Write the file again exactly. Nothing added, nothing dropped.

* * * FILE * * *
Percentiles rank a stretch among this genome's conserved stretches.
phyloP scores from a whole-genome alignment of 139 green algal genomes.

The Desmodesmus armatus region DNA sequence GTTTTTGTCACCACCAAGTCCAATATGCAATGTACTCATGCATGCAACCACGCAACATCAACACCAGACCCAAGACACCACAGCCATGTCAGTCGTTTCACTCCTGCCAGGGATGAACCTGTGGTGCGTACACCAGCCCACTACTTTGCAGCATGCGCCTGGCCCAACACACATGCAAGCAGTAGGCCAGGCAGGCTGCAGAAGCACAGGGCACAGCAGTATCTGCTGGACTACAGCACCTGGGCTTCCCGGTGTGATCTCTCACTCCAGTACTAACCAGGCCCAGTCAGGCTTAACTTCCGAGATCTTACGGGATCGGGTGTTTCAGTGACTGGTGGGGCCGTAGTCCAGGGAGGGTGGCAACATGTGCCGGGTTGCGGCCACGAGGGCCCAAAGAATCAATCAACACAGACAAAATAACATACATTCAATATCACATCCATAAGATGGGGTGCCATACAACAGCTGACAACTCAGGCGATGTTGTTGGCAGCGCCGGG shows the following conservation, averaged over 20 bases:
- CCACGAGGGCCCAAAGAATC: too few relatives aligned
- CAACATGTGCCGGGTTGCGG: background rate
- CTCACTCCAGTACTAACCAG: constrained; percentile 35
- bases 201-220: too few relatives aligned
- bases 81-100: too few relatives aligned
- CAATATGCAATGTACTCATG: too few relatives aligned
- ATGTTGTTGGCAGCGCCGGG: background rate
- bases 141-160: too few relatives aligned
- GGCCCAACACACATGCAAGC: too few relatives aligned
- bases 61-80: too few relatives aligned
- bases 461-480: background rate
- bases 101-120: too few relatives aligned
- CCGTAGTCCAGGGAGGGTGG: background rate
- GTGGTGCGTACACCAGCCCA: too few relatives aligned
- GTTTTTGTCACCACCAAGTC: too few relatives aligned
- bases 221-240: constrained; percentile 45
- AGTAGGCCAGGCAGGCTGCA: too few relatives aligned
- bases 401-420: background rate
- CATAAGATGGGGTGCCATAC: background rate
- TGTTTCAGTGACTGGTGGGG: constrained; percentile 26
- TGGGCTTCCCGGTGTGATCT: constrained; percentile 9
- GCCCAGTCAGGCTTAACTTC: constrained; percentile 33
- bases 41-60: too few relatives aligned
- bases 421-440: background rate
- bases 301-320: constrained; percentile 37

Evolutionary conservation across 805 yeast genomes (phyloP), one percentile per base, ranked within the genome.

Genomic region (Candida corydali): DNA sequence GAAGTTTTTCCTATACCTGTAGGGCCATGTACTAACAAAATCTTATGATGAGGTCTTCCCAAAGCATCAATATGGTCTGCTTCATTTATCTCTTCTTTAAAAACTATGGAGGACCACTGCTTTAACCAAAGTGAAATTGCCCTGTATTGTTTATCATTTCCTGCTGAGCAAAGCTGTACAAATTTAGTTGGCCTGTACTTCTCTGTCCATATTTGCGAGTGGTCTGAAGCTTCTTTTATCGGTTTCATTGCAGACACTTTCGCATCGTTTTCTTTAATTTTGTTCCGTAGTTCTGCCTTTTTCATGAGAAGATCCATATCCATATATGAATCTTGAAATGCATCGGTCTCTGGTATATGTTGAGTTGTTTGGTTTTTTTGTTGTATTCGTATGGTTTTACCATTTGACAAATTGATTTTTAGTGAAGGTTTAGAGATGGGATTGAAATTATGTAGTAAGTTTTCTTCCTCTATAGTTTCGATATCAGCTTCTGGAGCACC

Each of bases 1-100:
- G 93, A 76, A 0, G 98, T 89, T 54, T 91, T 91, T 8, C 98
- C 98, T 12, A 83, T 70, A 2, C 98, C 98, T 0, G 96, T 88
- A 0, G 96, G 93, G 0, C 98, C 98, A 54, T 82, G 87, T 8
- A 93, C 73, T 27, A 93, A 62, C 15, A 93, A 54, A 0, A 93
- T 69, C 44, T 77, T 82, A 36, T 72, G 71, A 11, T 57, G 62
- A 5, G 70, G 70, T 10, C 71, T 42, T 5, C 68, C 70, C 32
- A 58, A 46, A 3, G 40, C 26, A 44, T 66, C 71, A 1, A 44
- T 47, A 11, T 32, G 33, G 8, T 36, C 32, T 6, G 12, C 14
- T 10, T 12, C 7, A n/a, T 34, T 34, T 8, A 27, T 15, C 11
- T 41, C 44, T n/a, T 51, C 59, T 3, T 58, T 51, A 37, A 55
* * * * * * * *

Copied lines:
Percentiles rank a stretch among this genome's conserved stretches.
phyloP scores from a whole-genome alignment of 139 green algal genomes.

The Desmodesmus armatus region DNA sequence GTTTTTGTCACCACCAAGTCCAATATGCAATGTACTCATGCATGCAACCACGCAACATCAACACCAGACCCAAGACACCACAGCCATGTCAGTCGTTTCACTCCTGCCAGGGATGAACCTGTGGTGCGTACACCAGCCCACTACTTTGCAGCATGCGCCTGGCCCAACACACATGCAAGCAGTAGGCCAGGCAGGCTGCAGAAGCACAGGGCACAGCAGTATCTGCTGGACTACAGCACCTGGGCTTCCCGGTGTGATCTCTCACTCCAGTACTAACCAGGCCCAGTCAGGCTTAACTTCCGAGATCTTACGGGATCGGGTGTTTCAGTGACTGGTGGGGCCGTAGTCCAGGGAGGGTGGCAACATGTGCCGGGTTGCGGCCACGAGGGCCCAAAGAATCAATCAACACAGACAAAATAACATACATTCAATATCACATCCATAAGATGGGGTGCCATACAACAGCTGACAACTCAGGCGATGTTGTTGGCAGCGCCGGG shows the following conservation, averaged over 20 bases:
- CCACGAGGGCCCAAAGAATC: too few relatives aligned
- CAACATGTGCCGGGTTGCGG: background rate
- CTCACTCCAGTACTAACCAG: constrained; percentile 35
- bases 201-220: too few relatives aligned
- bases 81-100: too few relatives aligned
- CAATATGCAATGTACTCATG: too few relatives aligned
- ATGTTGTTGGCAGCGCCGGG: background rate
- bases 141-160: too few relatives aligned
- GGCCCAACACACATGCAAGC: too few relatives aligned
- bases 61-80: too few relatives aligned
- bases 461-480: background rate
- bases 101-120: too few relatives aligned
- CCGTAGTCCAGGGAGGGTGG: background rate
- GTGGTGCGTACACCAGCCCA: too few relatives aligned
- GTTTTTGTCACCACCAAGTC: too few relatives aligned
- bases 221-240: constrained; percentile 45
- AGTAGGCCAGGCAGGCTGCA: too few relatives aligned
- bases 401-420: background rate
- CATAAGATGGGGTGCCATAC: background rate
- TGTTTCAGTGACTGGTGGGG: constrained; percentile 26
- TGGGCTTCCCGGTGTGATCT: constrained; percentile 9
- GCCCAGTCAGGCTTAACTTC: constrained; percentile 33
- bases 41-60: too few relatives aligned
- bases 421-440: background rate
- bases 301-320: constrained; percentile 37

Evolutionary conservation across 805 yeast genomes (phyloP), one percentile per base, ranked within the genome.

Genomic region (Candida corydali): DNA sequence GAAGTTTTTCCTATACCTGTAGGGCCATGTACTAACAAAATCTTATGATGAGGTCTTCCCAAAGCATCAATATGGTCTGCTTCATTTATCTCTTCTTTAAAAACTATGGAGGACCACTGCTTTAACCAAAGTGAAATTGCCCTGTATTGTTTATCATTTCCTGCTGAGCAAAGCTGTACAAATTTAGTTGGCCTGTACTTCTCTGTCCATATTTGCGAGTGGTCTGAAGCTTCTTTTATCGGTTTCATTGCAGACACTTTCGCATCGTTTTCTTTAATTTTGTTCCGTAGTTCTGCCTTTTTCATGAGAAGATCCATATCCATATATGAATCTTGAAATGCATCGGTCTCTGGTATATGTTGAGTTGTTTGGTTTTTTTGTTGTATTCGTATGGTTTTACCATTTGACAAATTGATTTTTAGTGAAGGTTTAGAGATGGGATTGAAATTATGTAGTAAGTTTTCTTCCTCTATAGTTTCGATATCAGCTTCTGGAGCACC

Each of bases 1-100:
- G 93, A 76, A 0, G 98, T 89, T 54, T 91, T 91, T 8, C 98
- C 98, T 12, A 83, T 70, A 2, C 98, C 98, T 0, G 96, T 88
- A 0, G 96, G 93, G 0, C 98, C 98, A 54, T 82, G 87, T 8
- A 93, C 73, T 27, A 93, A 62, C 15, A 93, A 54, A 0, A 93
- T 69, C 44, T 77, T 82, A 36, T 72, G 71, A 11, T 57, G 62
- A 5, G 70, G 70, T 10, C 71, T 42, T 5, C 68, C 70, C 32
- A 58, A 46, A 3, G 40, C 26, A 44, T 66, C 71, A 1, A 44
- T 47, A 11, T 32, G 33, G 8, T 36, C 32, T 6, G 12, C 14
- T 10, T 12, C 7, A n/a, T 34, T 34, T 8, A 27, T 15, C 11
- T 41, C 44, T n/a, T 51, C 59, T 3, T 58, T 51, A 37, A 55